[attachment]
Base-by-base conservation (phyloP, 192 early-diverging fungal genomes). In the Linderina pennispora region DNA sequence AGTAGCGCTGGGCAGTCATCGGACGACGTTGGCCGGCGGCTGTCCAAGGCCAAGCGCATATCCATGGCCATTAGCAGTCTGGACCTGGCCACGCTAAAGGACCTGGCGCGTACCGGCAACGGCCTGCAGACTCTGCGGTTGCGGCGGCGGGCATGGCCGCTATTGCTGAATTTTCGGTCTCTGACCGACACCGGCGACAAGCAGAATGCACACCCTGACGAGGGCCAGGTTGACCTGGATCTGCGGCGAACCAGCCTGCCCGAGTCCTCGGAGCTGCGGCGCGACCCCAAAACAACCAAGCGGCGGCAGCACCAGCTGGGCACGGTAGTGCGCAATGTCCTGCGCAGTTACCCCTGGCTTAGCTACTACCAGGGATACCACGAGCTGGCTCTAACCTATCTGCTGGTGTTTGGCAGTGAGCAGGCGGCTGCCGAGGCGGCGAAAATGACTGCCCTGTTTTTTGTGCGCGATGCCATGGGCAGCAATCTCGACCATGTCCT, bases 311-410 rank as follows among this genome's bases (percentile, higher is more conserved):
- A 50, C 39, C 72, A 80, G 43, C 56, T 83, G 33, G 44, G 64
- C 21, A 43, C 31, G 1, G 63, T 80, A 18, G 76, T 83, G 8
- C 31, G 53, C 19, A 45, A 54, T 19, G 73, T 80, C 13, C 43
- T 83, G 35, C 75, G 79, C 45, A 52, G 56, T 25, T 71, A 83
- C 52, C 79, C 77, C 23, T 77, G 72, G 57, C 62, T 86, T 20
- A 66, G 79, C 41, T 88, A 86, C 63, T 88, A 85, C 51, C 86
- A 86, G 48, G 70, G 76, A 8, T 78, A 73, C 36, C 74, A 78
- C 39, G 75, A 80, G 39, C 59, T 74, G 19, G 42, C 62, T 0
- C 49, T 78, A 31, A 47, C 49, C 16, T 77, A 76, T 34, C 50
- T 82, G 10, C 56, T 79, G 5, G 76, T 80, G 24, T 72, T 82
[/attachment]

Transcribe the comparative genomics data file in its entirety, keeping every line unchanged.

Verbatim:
Base-by-base conservation (phyloP, 192 early-diverging fungal genomes). In the Linderina pennispora region DNA sequence AGTAGCGCTGGGCAGTCATCGGACGACGTTGGCCGGCGGCTGTCCAAGGCCAAGCGCATATCCATGGCCATTAGCAGTCTGGACCTGGCCACGCTAAAGGACCTGGCGCGTACCGGCAACGGCCTGCAGACTCTGCGGTTGCGGCGGCGGGCATGGCCGCTATTGCTGAATTTTCGGTCTCTGACCGACACCGGCGACAAGCAGAATGCACACCCTGACGAGGGCCAGGTTGACCTGGATCTGCGGCGAACCAGCCTGCCCGAGTCCTCGGAGCTGCGGCGCGACCCCAAAACAACCAAGCGGCGGCAGCACCAGCTGGGCACGGTAGTGCGCAATGTCCTGCGCAGTTACCCCTGGCTTAGCTACTACCAGGGATACCACGAGCTGGCTCTAACCTATCTGCTGGTGTTTGGCAGTGAGCAGGCGGCTGCCGAGGCGGCGAAAATGACTGCCCTGTTTTTTGTGCGCGATGCCATGGGCAGCAATCTCGACCATGTCCT, bases 311-410 rank as follows among this genome's bases (percentile, higher is more conserved):
- A 50, C 39, C 72, A 80, G 43, C 56, T 83, G 33, G 44, G 64
- C 21, A 43, C 31, G 1, G 63, T 80, A 18, G 76, T 83, G 8
- C 31, G 53, C 19, A 45, A 54, T 19, G 73, T 80, C 13, C 43
- T 83, G 35, C 75, G 79, C 45, A 52, G 56, T 25, T 71, A 83
- C 52, C 79, C 77, C 23, T 77, G 72, G 57, C 62, T 86, T 20
- A 66, G 79, C 41, T 88, A 86, C 63, T 88, A 85, C 51, C 86
- A 86, G 48, G 70, G 76, A 8, T 78, A 73, C 36, C 74, A 78
- C 39, G 75, A 80, G 39, C 59, T 74, G 19, G 42, C 62, T 0
- C 49, T 78, A 31, A 47, C 49, C 16, T 77, A 76, T 34, C 50
- T 82, G 10, C 56, T 79, G 5, G 76, T 80, G 24, T 72, T 82